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Hot Yoga: should you Chill Out? Know your Risks.


In the 1970s, Bikram Choudhury introduced the first form of hot yoga, and it has been going strong ever since.

Since that time, there have been many studies exploring the benefits and potential risks of Bikram’s hot yoga—and as we will see, the results are mixed.

Clearly, the popularity of hot yoga is not consistent with the science. But before we dig into the modern science, let’s look and see if there is any ancient wisdom aligned with hot yoga.

According to my research, there are no yoga traditions or yoga lineage that intentionally practiced hot yoga or that intentionally heated yoga rooms. In fact, in India, traditional Hatha yoga schools frown on hot yoga.

For thousands of years, yoga was practiced at sunrise and sunset—when it was cooler, so not to overheat—and as a way to connect and sync with the natural circadian rhythms.

According to a publication by Yoga International, when Bikram first arrived to the United States, he only heated his classes to 82 degrees Fahrenheit. He noticed that the increased temperature made people sweat more and exert themselves more in class, so he steadily increased the heat.

Today, Bikram yoga typically takes place in a room heated to 104 degrees Fahrenheit. This has become the standard in most hot yoga classes.

Lacking Ancient Wisdom.

Bikram hot yoga as we know it today was not founded in India; rather, it was discovered in Japan. In the 1970s, while Bikram was teaching yoga in Japan, saunas were in vogue, so they started experimenting with heated yoga rooms.

According to Ayurveda, body temperature should be carefully monitored during detox treatments. During an Ayurvedic detox, called panchakarma, there are many heat treatments used, but there is always an effort made to keep the heart and head cool. During swedana, a sweat-steam therapy, cooled balls of clay were fastened to the head and over the heart to ensure the head and central nervous system were kept cool. There was careful effort to always keep the head outside of the steam cabinet.

I administered panchakarma for 26 years, and the golden rule was to never let the head get overheated. We would apply cold compresses to the forehead and heart during our steam treatments. This kept the body in a relaxed (parasympathetic) state where healing and detox are facilitated.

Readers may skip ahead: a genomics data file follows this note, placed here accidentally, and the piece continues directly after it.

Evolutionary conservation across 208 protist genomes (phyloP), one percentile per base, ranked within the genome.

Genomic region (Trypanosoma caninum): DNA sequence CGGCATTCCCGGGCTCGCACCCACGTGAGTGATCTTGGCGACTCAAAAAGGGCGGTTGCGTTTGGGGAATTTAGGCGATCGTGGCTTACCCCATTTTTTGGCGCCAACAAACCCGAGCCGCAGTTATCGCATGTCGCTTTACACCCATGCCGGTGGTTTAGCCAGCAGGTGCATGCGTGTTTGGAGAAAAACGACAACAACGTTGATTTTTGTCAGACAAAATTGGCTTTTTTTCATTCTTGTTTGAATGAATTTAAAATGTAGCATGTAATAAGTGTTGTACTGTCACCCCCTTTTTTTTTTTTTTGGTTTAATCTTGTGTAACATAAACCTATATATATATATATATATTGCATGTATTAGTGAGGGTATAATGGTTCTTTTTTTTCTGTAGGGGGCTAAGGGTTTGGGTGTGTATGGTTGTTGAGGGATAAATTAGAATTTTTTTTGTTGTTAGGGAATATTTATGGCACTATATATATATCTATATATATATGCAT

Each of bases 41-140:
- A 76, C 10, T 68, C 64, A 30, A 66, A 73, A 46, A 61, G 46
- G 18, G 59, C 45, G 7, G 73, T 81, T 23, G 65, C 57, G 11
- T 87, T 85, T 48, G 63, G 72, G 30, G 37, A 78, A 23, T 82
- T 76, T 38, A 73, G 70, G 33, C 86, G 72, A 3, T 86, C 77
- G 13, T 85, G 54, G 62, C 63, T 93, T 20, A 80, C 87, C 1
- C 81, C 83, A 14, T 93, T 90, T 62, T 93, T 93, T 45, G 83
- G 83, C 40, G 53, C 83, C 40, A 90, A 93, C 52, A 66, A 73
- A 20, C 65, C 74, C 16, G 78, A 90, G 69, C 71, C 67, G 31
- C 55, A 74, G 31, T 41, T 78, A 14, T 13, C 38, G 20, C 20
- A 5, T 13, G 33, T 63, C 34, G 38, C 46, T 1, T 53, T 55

A hot head would trigger an overheated emergency (sympathetic, fight-or-flight) response and a shutdown of any of the predicted benefits. The body can only rejuvenate and detox when the nervous system is in a calm state. When overheated, the body will endure the heat stress—but in order to repair, burn fat, lose weight and detox, the body must be in parasympathetic dominance. This does not happen in hot yoga.

Treating Hot Yoga Teachers.

In the middle of the 1980s, I remember starting to see a handful of burnt-out hot yoga or Bikram yoga teachers come into my clinic. Since then, I have had a steady stream of them find their way into my office. Most have concerns ranging from chronic fatigue, brain fog, and inability to handle stress, anxiety, depression, and chronic joints issues, to after-class symptoms of exhaustion, dizziness, fatigue, disturbed menses, headaches, and nausea.

Many hot yoga teachers teach a couple of classes (or more) per day—for sometimes years on end. This makes the risk of “overdoing it” much greater for the teachers. That said, I am seeing more and more hot yoga class participants complaining of the same types of concerns.

One of the circadian risks noted by both modern science and Ayurveda is the negative impact of engaging in excessive exercise or stress during menses.

According to Ayurveda, apana or downward-moving vata is supporting the flow of menses, introspection, and a “pulling back of the bow,” so women can function and lead from a deep inner sense of calm. Excessive activity from mental or emotional stress, exercise, or work during the cycle (or throughout one’s life for that matter) has been linked to menstrual disturbances, including dysmenorrhea and amenorrhea. Excessive exercise—and this would include hot yoga—would draw apana up to support the work stress, and ultimately leave the apana depleted over time. (Learn more about Ayurveda, excessive stress, and menopause concerns here.)

The vast majority of hot yoga students are selective and intelligent about how much hot yoga they do, and I do see great potential value in hot yoga. We will look at the science next—but first, some Ayurvedic logic.

It is not uncommon for yoga teachers to have more pitta in their body types. One year, at the Yoga Journal Conference in Estes Park, I was teaching a class on Ayurveda to about 100 yoga teachers. I “body typed” all of them, and surprisingly, there were only two kapha body types out of the 100 yoga teachers in the room. The rest were either vata-pitta or pitta-vata.

According to Ayurveda, if you are a pitta-something and are practicing hot yoga on a regular basis, there is a risk of accumulating excess heat or pitta, which can literally “burn you out.”

Add a couple of cups of morning Joe, spicy food, a 20-ounce kombucha (fermented foods are heating), and some red wine at night—all of which are very heating—a hot yoga teacher or excessively practicing student can easily overheat and burn out.